I Don’t Sweat the Small Stuff

A lot of people are curious how I manage to stay sane. To summarize my household, I have a husband who has migraines and ADHD, a son with autism, migraines, ADHD, and sensory processing disorder, I have an older dog, Eli, who is awesome, a puppy who thinks he is a land shark, and me, the eternal migraine sufferer who tries to keep this house running.

When I think about it, it seems like a lot of stuff to handle, but honestly, somehow we make it all work. I think the biggest issue my husband and I worry about is Caleb’s health – intellectually, emotionally, and physically. It is all about prioritization.

For instance, our leather couch is missing leather from a part of the left side armrest from when Eli was a puppy and chewed everything. He chewed up our new bedstand (which is wooden), all my flowers and flower pots, toys, clothes, and about a million binkies which always showed up in his poop. *gag* At first I would get upset because I had never experienced another animal destroying my property like that. But the problem was, if I let the destruction upset me, I would be upset for the rest of the day. Pretty soon I was always upset. It got to be ridiculous. I couldn’t enjoy my day or my dog (Eli is mine. All mine.) because I was upset.

Finally, I decided to stop being upset. It was really that easy for me – a switch I turned off. I was no longer gonna sweat the small stuff. But, how do we figure out what is small and what isn’t? How do we track and give feedback to ourselves?

For me, the big stuff was a matter of whether or not this had a real impact upon the health and safety of my family. That was the big question, the deep core issue. If the answer was “no,” I would find a way to ignore it, redirect it, or fix it but not get emotional about it.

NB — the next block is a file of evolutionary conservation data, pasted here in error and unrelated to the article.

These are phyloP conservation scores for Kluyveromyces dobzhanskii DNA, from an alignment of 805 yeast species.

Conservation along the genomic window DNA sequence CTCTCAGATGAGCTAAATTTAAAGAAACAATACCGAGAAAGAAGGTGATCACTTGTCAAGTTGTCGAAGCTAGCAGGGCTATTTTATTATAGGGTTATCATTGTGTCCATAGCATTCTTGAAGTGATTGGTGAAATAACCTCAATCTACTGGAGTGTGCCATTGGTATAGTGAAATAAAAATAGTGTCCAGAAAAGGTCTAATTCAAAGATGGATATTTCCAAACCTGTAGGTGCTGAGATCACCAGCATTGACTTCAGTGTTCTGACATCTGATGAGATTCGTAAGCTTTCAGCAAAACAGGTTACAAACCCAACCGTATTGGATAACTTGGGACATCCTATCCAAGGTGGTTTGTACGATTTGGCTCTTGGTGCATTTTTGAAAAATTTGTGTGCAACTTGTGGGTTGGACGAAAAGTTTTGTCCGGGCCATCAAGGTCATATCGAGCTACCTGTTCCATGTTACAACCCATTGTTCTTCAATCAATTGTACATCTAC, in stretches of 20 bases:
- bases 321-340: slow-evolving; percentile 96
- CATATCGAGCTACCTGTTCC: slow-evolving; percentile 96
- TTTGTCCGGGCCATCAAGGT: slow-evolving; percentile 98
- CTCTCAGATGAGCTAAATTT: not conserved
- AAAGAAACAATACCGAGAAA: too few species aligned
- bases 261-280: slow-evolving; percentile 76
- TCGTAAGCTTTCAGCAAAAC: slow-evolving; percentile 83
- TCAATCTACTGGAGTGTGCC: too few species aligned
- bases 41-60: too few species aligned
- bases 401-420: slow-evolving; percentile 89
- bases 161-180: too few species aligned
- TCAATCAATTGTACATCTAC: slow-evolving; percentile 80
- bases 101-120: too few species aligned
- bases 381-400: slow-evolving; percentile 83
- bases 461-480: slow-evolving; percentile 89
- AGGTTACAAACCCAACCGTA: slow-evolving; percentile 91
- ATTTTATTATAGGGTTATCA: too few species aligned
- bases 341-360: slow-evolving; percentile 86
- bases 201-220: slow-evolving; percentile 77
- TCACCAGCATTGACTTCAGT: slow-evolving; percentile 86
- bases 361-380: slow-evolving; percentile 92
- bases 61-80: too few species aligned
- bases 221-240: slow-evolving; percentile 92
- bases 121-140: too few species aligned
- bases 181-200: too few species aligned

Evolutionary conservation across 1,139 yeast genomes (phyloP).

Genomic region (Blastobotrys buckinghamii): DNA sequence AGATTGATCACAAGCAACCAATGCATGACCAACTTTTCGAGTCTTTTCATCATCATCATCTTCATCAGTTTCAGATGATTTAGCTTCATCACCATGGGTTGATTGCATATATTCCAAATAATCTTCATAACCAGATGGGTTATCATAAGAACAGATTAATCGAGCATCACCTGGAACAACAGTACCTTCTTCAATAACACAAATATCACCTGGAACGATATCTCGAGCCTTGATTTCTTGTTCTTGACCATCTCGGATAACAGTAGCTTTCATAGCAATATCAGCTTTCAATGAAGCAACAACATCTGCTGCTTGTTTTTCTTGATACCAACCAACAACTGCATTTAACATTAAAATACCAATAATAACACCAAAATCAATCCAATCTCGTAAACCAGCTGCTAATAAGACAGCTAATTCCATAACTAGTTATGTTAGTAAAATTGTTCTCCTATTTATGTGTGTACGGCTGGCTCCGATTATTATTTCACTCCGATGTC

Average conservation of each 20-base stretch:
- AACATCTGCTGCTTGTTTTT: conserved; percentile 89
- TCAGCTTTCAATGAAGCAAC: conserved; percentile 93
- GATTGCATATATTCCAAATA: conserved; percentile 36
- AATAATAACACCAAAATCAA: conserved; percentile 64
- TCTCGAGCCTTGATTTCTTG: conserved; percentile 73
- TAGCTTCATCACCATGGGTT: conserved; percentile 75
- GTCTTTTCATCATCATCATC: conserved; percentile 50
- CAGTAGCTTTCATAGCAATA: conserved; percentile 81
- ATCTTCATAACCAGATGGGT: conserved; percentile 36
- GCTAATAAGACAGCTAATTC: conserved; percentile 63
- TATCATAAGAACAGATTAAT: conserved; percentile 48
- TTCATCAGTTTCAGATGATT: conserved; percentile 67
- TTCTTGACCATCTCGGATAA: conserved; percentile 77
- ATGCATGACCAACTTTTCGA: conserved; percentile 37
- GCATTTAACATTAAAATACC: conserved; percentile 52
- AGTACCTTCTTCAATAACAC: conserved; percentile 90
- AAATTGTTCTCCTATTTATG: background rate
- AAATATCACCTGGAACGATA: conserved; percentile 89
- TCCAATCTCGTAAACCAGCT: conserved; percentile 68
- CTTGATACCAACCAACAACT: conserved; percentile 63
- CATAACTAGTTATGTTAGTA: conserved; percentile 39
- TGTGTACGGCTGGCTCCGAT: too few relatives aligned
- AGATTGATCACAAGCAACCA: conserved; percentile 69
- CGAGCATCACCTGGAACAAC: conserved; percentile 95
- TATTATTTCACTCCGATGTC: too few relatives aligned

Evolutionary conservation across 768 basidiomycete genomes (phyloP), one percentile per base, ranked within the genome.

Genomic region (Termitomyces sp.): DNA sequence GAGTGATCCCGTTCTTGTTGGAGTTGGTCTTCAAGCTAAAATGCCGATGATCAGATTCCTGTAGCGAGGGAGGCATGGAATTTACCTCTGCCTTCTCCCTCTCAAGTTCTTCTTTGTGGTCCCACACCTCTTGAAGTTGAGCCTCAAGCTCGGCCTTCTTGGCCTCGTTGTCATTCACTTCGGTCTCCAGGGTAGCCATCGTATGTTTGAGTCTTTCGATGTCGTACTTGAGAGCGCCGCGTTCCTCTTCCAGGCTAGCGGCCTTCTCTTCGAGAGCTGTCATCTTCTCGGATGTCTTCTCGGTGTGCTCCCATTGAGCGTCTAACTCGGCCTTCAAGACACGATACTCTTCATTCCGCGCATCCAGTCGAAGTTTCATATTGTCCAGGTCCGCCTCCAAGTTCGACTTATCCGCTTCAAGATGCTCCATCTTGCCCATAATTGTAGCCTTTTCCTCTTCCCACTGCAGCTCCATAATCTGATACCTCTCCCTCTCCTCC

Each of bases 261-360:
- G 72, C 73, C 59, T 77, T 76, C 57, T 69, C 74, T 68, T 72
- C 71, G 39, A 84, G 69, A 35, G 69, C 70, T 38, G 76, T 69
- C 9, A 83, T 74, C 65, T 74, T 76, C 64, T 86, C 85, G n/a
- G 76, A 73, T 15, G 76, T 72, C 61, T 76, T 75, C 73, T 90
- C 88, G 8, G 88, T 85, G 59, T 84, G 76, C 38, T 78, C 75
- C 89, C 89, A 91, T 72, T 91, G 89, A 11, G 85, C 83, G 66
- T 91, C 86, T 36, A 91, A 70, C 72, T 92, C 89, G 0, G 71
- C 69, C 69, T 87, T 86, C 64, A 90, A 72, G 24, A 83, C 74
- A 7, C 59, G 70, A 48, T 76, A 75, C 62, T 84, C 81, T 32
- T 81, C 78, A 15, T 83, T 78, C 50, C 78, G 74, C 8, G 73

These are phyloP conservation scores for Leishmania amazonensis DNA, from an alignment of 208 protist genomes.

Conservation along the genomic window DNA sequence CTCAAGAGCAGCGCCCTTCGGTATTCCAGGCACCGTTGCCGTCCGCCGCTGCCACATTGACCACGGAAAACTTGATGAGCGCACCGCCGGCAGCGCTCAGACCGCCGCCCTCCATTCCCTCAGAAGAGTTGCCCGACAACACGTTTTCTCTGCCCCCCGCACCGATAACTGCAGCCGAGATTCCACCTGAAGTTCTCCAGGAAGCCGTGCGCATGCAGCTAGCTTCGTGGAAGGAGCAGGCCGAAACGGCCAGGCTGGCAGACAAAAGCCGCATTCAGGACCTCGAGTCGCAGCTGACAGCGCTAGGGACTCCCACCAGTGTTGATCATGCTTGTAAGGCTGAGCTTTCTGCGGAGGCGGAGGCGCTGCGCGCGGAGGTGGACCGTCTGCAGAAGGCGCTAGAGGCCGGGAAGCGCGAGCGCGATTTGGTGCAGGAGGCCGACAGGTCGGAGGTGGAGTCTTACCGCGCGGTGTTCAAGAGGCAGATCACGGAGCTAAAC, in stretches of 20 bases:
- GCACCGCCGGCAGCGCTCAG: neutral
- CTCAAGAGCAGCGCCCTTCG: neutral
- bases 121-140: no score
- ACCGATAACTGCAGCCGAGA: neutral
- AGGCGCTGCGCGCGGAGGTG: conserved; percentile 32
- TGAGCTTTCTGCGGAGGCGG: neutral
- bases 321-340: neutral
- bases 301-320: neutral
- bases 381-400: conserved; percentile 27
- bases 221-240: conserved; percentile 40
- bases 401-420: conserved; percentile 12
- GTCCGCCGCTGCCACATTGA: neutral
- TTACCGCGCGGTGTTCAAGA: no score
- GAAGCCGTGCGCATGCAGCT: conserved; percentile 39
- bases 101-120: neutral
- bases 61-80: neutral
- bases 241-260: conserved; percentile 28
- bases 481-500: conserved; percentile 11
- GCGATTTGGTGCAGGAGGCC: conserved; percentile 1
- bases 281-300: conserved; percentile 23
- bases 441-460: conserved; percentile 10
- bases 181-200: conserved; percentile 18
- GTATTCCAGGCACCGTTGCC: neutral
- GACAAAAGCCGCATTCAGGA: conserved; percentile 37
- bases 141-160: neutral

Some examples of the small stuff:
*getting peed or barfed on
*superficial destruction of furniture or household items
*Keeping a perfectly clean home
*Making the bed, ever.

Examples of big stuff:
*Hitting or any sort of violence
*Threats of violence
*Angry words
*Caleb going to bed before 9pm
*Caleb takes his anti-migraine medication
*Caleb stays buckled in his car seat until I tell him he can get out of his seat.

I don’t expect anyone else to do what our family chooses to do. My mother and her husband are very protective of their home so Caleb is not allowed over. I mean, yes, I find it hurtful, but I have to let it go and realize that maybe to them, the furniture is the big stuff. I have to respect that.

We all have our “big stuff.” For me, it is really important to have a loving home that is cozy, inviting, and not dirty. It is important that we never use our bodies or words for violence. In fact, I tell Caleb and my husband multiple times a day that I love them unconditionally. I stress to Caleb that there is nothing he can do to make me stop loving him. I mean, if he hits me, I give him a time out; the punishment isn’t because I am mad at him but rather because he needs to learn that violence is never okay. And the “no violence” rule goes for everyone in the house, including the dogs.

Another reason that violence is something we won’t tolerate as a family is because I was physically and emotionally abused as a child. I never knew what unconditional love was until I met my husband, and then later, my son. Every dollar, every favor, came with a price; my family tried desperately to control every aspect of my life. I don’t hate my parents or grandparents. In fact, I feel bad for them because I feel like I have learned so much from my husband and child about the person I want to be. I was a lot like my mother, to the point it was a running joke. But, I quickly learned that we were very different; my son comes first in my life, no matter what.

So, yes, I do not talk to my parents or extended family. Actually, the funny part is that the only person in my family that I do talk to is my dad, and he has been dead for 9 years!

My side of the family doesn’t share my values or my priorities. Family get togethers used to include different people yelling at Caleb, freaking out over everything he does. It became overwhelming for everyone involved, including us. My mom and sister and their families live in big, beautiful homes. We are talking crown molding, expensive appliances, more than one bathroom, jacuzzi tubs, etc. We live in a house that is about 1,000 sq ft. Why? Because it is more important for me to be a stay-at-home wife and mother and take care of Caleb than it is for me to work a job and make more money. We live cheaply, eating out maybe once or twice a month. My husband and I get our groceries from Costco and Aldi so that my son can have the gluten-free/casein-free food from Whole Foods.